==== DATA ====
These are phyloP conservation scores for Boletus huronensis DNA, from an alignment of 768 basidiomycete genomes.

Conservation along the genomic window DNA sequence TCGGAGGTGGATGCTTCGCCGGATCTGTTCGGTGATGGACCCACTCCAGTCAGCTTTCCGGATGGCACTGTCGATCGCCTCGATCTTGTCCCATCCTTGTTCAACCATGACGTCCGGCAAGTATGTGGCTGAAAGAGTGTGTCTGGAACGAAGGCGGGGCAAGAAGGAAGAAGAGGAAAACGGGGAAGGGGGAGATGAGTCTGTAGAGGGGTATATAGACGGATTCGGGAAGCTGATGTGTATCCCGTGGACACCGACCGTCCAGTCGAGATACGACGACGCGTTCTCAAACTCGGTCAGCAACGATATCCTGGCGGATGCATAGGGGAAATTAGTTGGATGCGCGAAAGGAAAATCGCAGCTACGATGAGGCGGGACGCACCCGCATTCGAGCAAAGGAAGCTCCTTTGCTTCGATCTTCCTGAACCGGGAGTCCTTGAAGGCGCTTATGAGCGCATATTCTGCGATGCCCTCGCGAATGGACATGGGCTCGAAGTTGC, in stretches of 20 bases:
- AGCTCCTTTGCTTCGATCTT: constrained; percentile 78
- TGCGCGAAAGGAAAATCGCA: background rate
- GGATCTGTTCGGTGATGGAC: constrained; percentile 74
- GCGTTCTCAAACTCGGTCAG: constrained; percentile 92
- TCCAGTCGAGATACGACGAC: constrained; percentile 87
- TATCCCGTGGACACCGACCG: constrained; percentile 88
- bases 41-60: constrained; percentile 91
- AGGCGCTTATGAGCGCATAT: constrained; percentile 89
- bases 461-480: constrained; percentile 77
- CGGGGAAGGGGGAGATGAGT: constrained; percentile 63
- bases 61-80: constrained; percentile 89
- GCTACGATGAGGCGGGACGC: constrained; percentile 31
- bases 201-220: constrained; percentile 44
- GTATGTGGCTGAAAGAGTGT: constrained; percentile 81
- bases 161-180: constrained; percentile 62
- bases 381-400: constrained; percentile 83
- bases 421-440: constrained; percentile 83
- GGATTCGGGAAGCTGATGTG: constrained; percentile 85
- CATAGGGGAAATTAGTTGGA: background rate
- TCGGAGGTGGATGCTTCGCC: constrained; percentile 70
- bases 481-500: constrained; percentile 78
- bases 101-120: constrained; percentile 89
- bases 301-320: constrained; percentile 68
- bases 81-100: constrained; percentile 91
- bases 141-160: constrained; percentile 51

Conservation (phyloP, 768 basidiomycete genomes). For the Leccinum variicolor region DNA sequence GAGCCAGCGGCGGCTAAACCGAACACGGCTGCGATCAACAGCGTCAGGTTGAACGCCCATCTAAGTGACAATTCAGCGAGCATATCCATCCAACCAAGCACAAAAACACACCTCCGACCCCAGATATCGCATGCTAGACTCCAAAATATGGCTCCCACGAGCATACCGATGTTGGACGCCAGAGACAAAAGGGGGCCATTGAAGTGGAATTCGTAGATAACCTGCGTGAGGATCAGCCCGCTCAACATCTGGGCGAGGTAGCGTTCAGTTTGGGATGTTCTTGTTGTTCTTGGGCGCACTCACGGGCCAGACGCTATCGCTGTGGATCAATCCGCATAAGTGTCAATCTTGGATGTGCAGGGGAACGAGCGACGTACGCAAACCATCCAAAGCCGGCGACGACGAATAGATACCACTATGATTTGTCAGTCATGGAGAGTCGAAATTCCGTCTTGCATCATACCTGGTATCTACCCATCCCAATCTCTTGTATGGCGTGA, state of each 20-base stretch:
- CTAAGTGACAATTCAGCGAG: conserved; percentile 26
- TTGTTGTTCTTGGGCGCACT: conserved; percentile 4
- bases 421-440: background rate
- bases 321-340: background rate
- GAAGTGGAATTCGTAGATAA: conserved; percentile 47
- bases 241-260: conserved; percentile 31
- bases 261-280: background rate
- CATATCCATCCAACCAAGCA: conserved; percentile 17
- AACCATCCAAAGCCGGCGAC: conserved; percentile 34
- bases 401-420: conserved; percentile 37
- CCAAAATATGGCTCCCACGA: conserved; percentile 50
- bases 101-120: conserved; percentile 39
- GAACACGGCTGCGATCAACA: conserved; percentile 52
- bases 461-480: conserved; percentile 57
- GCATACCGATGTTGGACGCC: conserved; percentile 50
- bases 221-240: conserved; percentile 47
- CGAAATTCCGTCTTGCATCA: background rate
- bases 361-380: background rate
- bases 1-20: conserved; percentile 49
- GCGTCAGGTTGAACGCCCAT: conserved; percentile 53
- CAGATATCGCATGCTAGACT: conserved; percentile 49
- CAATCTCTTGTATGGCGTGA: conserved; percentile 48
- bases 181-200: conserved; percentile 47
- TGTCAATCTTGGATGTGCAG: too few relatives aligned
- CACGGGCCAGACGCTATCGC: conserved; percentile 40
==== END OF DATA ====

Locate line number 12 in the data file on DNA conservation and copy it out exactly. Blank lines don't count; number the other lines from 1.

- CGGGGAAGGGGGAGATGAGT: constrained; percentile 63